Duterte need not wait to become VP: COA flags own transactions in audit report

Published August 27, 2021, 3:31 PM

by Ben Rosario

“Who audits COA (Commission on Audit)?”

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In less than 24 hours after President Rodrigo Duterte publicly posed this question, the Commission on Audit released its 2020 Annual Audit Report that flagged several expenditure items that may not have been compliant to existing laws.

The 2020 AAR prepared by a team of auditors led by Director Pearl L. Ramos noted, among other adverse issues, that the procurement process on several infrastructure projects of the agency “was non-compliant with the provisions of Republic Act 9184” or the Government Procurement ACt.

The report also said there was “risk of possible loss of government resources in the amount of P3.380 million” in connection with the construction of the COA-CAR Regional Training Center and Dormitory Phase I costing P59.097 million.

The audit team said the project was not completed and later abandoned due to the “inability fo the contractor to continue with the project.” Aside from these observations, the audit team called COA’s attention in addressing 14 more findings other compliance and financial issues.

The audit report was transmitted by Ramos to Aguinaldo on June 9 with the advice that COA should submit actions taken on the audit findings within 60 days from the receipt of the transmittal letter.

During a meeting with the Inter-Agency Task Force on COVID-19, Duterte publicly vowed to audit COA should he win the vice presidential race next year.

“Somebody should do it. I will do that if I become vice president. I will audit all of government,” he declared.

Duterte, a lawyer, aired the pronouncements a few days after he drew widespread criticisms for assailing COA for the adverse audit findings it revealed in AARs of various government agencies, including anti-COVID-19 frontliners Department of Health, Department of Social Welfare and Development and Department of Education.

Lawmakers and lawyers groups said Duterte does not have authority over COA because this is an agency created by the Constitution with the sole purpose of auditing government expenditures and financial transactions.l In its own audit findings, COA criticized its own management for improperly recognizing the cost of infrastructure projects as it noted that Repairs and Maintenance Expenses for Buildings and other Structures costing P24.809 million has been overstated by P13.896 million.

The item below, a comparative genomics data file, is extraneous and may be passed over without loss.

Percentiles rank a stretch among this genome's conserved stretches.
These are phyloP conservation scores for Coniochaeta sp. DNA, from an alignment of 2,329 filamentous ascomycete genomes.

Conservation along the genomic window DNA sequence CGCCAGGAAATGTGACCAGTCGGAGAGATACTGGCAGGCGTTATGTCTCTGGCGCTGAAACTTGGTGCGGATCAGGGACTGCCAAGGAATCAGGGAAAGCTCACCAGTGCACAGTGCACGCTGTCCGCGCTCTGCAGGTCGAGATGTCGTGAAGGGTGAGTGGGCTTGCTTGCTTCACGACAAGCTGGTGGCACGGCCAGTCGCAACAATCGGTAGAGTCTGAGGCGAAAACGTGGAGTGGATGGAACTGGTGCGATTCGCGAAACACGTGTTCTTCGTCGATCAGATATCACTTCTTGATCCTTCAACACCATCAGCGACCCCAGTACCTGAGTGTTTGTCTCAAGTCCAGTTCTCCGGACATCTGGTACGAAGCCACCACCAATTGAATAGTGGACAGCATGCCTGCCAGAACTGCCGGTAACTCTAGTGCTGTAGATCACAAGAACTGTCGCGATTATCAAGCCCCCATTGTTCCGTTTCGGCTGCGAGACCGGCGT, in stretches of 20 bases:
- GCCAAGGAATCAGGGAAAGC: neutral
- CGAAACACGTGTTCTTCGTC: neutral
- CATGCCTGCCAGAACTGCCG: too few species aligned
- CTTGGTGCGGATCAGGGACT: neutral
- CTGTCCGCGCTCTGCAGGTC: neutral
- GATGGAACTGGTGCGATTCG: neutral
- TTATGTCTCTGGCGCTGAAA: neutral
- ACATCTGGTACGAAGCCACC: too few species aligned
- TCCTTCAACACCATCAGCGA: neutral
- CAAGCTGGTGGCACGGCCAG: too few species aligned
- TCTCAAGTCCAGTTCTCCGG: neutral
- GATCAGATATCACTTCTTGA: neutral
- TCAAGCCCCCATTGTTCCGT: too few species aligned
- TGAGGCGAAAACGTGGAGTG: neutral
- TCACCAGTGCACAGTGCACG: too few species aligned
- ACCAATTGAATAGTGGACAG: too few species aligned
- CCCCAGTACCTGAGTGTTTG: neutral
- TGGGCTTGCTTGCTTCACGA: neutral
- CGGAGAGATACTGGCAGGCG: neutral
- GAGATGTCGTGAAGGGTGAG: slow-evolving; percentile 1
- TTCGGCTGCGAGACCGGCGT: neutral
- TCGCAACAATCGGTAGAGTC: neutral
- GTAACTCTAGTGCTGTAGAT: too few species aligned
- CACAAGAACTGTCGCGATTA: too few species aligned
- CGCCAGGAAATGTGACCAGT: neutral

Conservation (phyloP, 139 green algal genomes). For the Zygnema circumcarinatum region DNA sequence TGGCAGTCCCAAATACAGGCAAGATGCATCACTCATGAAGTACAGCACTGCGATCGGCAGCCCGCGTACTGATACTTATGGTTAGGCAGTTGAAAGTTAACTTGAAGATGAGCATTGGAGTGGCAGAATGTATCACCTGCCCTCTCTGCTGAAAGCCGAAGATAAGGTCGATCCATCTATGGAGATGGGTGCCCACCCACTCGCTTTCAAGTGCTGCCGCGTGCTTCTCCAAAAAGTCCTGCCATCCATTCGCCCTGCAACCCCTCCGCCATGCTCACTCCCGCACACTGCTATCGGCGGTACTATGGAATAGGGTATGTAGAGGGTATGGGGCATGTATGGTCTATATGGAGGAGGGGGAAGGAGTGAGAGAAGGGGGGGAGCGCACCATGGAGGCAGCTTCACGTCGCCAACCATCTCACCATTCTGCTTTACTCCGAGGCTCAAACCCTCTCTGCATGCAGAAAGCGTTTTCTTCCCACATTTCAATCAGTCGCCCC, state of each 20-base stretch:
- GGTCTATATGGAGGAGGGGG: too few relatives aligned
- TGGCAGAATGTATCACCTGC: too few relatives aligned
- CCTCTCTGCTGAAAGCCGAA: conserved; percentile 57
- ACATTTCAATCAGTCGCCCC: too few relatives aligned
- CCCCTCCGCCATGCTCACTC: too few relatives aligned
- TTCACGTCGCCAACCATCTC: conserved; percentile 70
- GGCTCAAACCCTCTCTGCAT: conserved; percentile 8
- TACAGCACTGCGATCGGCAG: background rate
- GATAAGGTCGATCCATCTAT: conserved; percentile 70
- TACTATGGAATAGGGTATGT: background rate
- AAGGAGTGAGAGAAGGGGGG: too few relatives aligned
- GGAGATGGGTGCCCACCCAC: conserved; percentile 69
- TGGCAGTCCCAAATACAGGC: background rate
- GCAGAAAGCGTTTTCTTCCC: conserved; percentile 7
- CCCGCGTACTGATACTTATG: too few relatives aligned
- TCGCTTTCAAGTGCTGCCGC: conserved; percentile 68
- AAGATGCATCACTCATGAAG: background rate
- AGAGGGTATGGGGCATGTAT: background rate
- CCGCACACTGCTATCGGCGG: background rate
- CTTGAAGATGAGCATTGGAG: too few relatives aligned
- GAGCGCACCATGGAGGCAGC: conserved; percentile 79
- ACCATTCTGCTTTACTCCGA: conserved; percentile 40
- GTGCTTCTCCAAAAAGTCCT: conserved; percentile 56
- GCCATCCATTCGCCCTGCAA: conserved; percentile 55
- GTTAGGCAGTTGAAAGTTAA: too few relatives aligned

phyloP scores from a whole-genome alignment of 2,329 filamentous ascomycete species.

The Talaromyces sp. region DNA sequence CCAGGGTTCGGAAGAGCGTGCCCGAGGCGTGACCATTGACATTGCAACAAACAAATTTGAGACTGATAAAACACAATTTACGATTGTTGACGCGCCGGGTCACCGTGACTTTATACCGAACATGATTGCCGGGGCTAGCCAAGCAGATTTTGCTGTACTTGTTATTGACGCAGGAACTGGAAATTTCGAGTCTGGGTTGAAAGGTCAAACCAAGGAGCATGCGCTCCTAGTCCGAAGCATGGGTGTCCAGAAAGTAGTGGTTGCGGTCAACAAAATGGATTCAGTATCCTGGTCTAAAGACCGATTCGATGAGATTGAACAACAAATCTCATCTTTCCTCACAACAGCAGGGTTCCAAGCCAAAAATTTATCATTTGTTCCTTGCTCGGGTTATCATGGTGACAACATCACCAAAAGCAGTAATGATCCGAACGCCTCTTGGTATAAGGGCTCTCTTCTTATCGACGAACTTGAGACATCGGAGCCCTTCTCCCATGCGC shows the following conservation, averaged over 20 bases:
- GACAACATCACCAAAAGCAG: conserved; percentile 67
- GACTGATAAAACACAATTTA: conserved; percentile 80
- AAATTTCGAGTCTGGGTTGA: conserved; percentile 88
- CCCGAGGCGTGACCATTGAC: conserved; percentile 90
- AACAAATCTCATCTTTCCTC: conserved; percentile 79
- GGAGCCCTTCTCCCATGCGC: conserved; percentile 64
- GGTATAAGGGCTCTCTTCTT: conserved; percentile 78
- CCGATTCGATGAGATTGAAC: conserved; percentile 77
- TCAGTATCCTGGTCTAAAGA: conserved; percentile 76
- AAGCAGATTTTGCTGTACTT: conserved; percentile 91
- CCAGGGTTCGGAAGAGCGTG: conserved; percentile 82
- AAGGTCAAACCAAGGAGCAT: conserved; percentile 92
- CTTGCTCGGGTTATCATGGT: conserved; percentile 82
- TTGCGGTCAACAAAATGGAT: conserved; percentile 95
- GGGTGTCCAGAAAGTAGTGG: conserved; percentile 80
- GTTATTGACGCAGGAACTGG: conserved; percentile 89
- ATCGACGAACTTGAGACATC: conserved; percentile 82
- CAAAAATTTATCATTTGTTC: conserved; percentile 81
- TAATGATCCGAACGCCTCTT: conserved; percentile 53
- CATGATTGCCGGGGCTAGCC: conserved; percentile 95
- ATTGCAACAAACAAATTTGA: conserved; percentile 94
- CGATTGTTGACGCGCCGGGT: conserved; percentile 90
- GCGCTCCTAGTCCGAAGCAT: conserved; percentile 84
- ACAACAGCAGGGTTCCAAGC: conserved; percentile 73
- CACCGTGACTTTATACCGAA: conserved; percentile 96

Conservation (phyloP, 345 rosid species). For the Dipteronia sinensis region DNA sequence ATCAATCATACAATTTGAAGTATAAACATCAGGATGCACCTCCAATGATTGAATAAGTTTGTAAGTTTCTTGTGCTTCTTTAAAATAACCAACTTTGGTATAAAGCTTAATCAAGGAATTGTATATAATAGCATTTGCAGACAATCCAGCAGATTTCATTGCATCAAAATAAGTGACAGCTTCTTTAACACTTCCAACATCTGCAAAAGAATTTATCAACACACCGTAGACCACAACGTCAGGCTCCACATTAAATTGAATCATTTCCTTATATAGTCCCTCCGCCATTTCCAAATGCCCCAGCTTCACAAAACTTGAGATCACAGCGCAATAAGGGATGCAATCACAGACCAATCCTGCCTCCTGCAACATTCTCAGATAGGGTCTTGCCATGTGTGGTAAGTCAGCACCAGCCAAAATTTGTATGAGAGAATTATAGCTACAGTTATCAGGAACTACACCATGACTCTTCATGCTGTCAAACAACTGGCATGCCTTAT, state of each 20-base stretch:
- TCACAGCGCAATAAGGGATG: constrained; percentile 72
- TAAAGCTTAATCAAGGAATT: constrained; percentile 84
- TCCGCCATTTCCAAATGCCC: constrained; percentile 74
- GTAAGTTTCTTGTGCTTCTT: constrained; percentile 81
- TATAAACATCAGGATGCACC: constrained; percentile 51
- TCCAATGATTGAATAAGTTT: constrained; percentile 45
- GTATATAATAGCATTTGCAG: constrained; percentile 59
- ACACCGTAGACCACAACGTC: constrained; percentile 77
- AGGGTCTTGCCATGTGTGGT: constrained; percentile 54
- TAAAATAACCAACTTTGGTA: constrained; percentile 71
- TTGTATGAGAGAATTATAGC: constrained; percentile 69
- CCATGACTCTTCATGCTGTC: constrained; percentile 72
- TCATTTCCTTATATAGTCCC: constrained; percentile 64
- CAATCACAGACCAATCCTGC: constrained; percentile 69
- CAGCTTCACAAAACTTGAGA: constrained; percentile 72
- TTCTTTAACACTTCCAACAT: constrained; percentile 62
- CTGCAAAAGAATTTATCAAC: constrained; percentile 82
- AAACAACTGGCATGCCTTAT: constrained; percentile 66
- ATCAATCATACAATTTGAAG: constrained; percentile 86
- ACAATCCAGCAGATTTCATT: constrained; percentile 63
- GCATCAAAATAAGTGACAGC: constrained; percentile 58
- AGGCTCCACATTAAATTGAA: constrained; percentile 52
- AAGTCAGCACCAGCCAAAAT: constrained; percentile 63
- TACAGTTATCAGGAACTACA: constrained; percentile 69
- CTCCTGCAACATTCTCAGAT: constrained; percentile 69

On the other hand construction in progress was understated by P9.62 million and buildings by P4.273 due to the non recognition by the central office that such infrastructure projects are “outright expenses instead of replacement costs.”

Audit examiners said the state audit agency had also deprived itself of income as a result of the delayed or non-preparation of billing statements for the cost of audit services it rendered to 34 water districts.

Unlike the DOH that was flagged for overstocking medicines, auditors found that COA had overstocked office supplies by P9.074 million.

“Failure of Management to implement the audit recommendations on procurement planning resulted in the continuous overstocking of office supplies amounting to P9.074 million as at December 31, 2020 and possible wastage of government resources through obsolescence,” the COA report stated.

Further, the audit team also noted that unliquidated cash advances for foreign and local travels has reached P12.38 million.

“Likewise, cash advances of P13.623 million were granted to ACcountable officers (AOs) despite non-liquidation/settlement of previous cash advances. Further, excess/balance of cash advances was not immediately refunded,” the audit report stated.

 
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